Produced between 1956 and 1964 by AT&T, the Bell Telephone Science Hour TV specials anticipate the literary zaniness of The Muppet Show and the scientific enthusiasm of Cosmos.[...]
It’s easy to think we know all there is to know about Sigmund Freud. His name, after all, has become an adjective, a sure sign that someone’s legacy has embedded itself in the cultural consciousness.[...]
I remember opening my college newspaper one day, and out of it fell what looked like an advertising supplement of unusually utilitarian design. Upon closer inspection, it contained a series of math-y looking problems for the reader to work out and, if they did so, mail in to an address provided.[...]
Yes, you can help save the world. And just by downloading some free software. Writes NASA:
Protecting the Earth from the threat of asteroid impacts means first knowing where they are. NASA is harnessing the incredible potential of innovators, makers and citizen scientists by opening up the search.
Woe to the famous actor who dares to write a novel or start a band or design a line of clothing. The public can be awfully snobby about such extracurricular pursuits. We reward our children for cultivating a wide range of interests, but heaven forfend a celebrity who wanders away from the accepted script.[...]
It’s time, again, for Edge.org’s annual question. The 2015 edition asks 187 accomplished (and in some cases celebrated) thinkers to answer the question: What Do You Think About Machines That Think?
John Brockman, the literary über agent and founder of Edge.
This week, Rebecca Onion’s always interesting blog on Slate features historical maps that illustrate the toll measles took on America before the advent of vaccines. The map above brings you back to 1890, when measles-related deaths were concentrated in the South and the Midwest. That year, according to the U.S.[...]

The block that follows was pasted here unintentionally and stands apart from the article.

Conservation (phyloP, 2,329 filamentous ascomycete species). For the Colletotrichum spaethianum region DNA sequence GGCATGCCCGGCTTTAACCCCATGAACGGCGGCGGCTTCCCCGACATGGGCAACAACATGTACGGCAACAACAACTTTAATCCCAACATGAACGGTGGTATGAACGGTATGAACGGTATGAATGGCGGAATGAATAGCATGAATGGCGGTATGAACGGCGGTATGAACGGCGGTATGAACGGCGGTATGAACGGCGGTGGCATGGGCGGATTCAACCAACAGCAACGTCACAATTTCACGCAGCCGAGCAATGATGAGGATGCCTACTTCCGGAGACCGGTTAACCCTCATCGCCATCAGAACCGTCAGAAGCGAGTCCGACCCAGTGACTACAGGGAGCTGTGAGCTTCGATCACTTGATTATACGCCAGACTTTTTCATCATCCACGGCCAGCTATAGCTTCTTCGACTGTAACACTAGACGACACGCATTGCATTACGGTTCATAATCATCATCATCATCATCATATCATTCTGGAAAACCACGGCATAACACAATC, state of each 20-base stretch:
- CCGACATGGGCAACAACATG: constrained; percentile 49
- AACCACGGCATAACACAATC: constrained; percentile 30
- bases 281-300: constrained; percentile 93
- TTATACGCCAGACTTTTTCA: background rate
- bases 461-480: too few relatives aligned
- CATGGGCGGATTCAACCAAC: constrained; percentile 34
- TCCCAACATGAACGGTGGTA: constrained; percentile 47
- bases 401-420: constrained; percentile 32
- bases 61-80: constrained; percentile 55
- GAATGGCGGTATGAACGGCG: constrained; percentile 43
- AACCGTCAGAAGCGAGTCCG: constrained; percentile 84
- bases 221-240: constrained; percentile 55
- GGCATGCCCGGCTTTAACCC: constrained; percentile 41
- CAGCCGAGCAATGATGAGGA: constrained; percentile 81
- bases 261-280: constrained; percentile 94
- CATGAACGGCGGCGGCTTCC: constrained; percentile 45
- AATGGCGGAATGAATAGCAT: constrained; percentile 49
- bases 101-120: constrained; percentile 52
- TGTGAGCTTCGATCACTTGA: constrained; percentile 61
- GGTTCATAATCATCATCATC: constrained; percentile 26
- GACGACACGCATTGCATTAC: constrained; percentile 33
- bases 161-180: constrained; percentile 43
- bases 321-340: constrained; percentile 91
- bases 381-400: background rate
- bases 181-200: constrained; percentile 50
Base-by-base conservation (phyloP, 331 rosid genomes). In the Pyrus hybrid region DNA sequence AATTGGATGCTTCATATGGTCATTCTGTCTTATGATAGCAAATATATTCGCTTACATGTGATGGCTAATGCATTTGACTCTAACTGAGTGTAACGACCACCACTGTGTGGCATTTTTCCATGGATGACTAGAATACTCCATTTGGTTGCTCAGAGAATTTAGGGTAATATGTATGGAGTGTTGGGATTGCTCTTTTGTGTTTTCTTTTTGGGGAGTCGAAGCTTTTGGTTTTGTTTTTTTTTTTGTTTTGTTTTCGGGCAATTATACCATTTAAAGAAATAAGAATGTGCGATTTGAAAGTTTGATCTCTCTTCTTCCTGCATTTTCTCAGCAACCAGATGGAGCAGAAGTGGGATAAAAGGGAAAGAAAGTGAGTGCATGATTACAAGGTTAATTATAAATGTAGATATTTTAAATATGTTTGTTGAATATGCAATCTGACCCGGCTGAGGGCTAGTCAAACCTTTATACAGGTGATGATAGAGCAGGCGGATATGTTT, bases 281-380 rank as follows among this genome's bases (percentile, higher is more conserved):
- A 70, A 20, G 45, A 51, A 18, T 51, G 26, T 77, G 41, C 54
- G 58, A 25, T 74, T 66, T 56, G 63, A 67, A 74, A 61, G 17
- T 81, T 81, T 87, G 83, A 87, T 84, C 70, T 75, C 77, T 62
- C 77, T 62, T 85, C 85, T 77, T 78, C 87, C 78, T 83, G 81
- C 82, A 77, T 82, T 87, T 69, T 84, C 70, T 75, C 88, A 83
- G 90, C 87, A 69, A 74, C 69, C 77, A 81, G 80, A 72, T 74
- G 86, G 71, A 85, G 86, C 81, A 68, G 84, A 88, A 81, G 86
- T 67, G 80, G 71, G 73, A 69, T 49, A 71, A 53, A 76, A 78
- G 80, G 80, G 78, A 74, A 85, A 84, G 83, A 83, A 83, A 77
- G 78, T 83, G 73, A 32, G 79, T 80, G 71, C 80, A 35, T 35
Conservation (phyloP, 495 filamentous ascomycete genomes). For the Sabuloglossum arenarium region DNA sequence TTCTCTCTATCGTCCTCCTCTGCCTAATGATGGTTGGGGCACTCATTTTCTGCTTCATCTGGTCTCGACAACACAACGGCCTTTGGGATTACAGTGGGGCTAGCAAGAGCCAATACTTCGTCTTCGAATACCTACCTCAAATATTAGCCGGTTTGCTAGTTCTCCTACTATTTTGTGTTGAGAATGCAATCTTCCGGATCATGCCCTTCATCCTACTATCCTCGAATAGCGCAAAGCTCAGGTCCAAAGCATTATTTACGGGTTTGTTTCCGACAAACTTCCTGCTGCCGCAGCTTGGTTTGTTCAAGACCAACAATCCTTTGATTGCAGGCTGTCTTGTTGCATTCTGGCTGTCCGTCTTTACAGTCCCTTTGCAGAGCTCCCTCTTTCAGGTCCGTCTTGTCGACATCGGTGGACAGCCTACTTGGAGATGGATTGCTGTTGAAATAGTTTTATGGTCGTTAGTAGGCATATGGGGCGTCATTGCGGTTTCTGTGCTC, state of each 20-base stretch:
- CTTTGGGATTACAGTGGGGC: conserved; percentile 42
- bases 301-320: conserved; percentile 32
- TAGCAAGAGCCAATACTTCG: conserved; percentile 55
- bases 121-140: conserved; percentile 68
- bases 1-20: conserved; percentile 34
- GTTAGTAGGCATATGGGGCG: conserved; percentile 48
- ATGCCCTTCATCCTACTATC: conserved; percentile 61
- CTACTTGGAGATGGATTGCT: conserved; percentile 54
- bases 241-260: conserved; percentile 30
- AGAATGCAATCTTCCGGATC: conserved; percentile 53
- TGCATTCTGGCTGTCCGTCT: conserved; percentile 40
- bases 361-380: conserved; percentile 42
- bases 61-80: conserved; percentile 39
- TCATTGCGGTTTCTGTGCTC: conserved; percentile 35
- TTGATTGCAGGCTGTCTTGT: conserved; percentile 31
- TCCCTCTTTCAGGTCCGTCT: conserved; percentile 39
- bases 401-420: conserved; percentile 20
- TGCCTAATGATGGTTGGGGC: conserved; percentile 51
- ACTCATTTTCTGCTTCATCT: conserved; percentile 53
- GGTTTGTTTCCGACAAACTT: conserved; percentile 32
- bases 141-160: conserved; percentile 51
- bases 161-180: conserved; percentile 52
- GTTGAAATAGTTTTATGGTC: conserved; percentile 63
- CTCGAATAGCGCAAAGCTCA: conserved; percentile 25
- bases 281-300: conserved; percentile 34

A hundred years before Sigmund Freud used himself as a test subject for his experiments with cocaine, another scientist, Humphry Davy, English chemist and future president of the Royal Society, began “a very radical bout of self experimentation to determine the effects of” another drug—nitrous oxide, better known as “laughing gas.[...]
Let’s say you spend a considerable amount of money for a painting by a noted artist. Or maybe you get it for a steal. Either way, the painting hangs prominently in your home, where it is admired by guests and brings you pleasure every time you look at it, which is often.[...]
“Clarke sm” by Amy Marash. Licensed under Public Domain via Wikimedia Commons
When you want a vision of the future, I very much doubt you turn to Reader’s Digest for it. But Arthur C. Clarke did once appear in its small-format pages to provide just that, and when Arthur C. Clarke talks about the future, you’d do well to listen.